Porting Your Mortgage
So remember when you bought your home? It was everything you wanted and so much more. But then something happened and you now need to move. Maybe 1 baby turned into 3, or you got a promotion which requires a…
The ins and outs of porting. So remember when you bought your home? It was everything you wanted and so much more. But, then something happened, and you now need to move. Maybe 1 baby turned into 3, or you got a promotion, which requires a move, or your dream home just went on the market. Whatever it is, you are going to be moving so let's see what we can learn about saving some money. Porting is the term used by mortgage lenders to move the mortgage from one property to another. Porting eliminates the penalties which accompany breaking your mortgage. Here are some common terms in regards to porting.
- Port and Increase – This is when you take your current mortgage and add the additional funds you need to purchase the new home
- Port and Decrease – If you are downsizing, then you may actually need less mortgage.
- Blend and Extend – This applies when you take the mortgage rate you currently have and blend that rate into the rate currently offered by your lender for the additional funds you will need to come up somewhere in the middle. You will likely not be able to get the crazy low rates being offered today, but you will avoid the penalty. So a few things you should know about porting because each lender has a different set of guidelines.
- You have a time limit on how long you can port. Check with your lender.
- Some lenders will have a part A and a part B to the new mortgage, which mean you will, in theory, have 2 maturity dates and 2 parts to your mortgage payment.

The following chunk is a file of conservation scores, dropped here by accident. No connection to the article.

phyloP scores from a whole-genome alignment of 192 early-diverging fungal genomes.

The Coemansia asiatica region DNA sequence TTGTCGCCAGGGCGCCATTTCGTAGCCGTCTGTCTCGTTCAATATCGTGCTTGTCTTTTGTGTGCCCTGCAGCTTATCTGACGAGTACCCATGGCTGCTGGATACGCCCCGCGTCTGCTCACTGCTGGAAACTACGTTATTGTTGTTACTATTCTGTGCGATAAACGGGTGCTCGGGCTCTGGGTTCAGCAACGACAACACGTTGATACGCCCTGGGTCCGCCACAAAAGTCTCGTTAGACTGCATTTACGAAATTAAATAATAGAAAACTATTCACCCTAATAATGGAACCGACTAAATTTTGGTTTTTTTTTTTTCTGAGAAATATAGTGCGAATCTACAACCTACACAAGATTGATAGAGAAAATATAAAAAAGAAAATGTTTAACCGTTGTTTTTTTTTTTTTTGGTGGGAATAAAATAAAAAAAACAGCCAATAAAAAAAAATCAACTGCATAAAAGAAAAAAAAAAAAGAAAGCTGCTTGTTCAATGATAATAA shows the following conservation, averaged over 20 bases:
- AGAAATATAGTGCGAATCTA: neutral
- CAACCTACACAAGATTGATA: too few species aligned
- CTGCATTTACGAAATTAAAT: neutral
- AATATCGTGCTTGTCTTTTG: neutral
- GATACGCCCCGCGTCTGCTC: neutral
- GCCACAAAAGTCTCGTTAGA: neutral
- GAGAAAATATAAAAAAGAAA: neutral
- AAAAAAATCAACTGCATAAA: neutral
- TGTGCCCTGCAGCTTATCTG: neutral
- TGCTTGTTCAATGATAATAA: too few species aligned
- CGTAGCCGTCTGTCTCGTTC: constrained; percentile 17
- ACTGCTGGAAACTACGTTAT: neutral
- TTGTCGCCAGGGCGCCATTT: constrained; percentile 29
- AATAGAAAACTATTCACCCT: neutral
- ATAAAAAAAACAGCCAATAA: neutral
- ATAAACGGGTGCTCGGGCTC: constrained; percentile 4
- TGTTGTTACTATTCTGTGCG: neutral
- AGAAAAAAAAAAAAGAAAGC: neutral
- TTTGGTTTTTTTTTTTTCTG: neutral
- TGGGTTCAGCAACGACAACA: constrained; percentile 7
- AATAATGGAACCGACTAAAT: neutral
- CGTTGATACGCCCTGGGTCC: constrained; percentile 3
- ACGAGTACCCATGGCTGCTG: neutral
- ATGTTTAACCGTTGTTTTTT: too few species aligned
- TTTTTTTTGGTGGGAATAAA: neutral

- If your current home sells before you take possession of the new one, then you will have to pay the penalty, which will then be reimbursed to you when the new mortgage closes.
Some extra things your well-qualified mortgage professional wants you to know:
So, the first thing you should do if a move seems to be in your future is to call your current lender and find out exactly how much you penalty is to break your mortgage contract.
The second is to work with said qualified mortgage professional to determine if it makes more sense to incur the penalty. In what situation would that make sense? Let's look. Old mortgage, $253,000 at 3.79% with 27 years left and a $4,700 penalty. Need new mortgage of $325,000 for the new home. Offer from the bank is to blend and extend at a rate of 3.59% into a 5-year term with 27 years left. Monthly $1,563.23 and the balance after 5 years is $285,779. Moving to a new lender could look like this. New mortgage of $330,000(to allow for the penalty) rate of 2.59% for a 5-year term with a 25-year mortgage. Monthly $1,493.12 and the balance is $279,809. Breaking the mortgage will save you 2 years, $70.11/month or $4,206.60 in payments AND you will owe $5,970 less on the balance. That makes you think twice. The other reason you NEED to talk to your mortgage professional is that if you took a high ratio mortgage, where you put less than 20% down, within the last 24 months, then you are also able to port your mortgage insurance premium. Within the first 6 months you will get a 100% credit, 6-12 months 50% and 12-24 months is 25%. Your mortgage professional can make sure the lender is aware of your ability to save more money.
So there you have it, how to port your mortgage and keep the most of your money.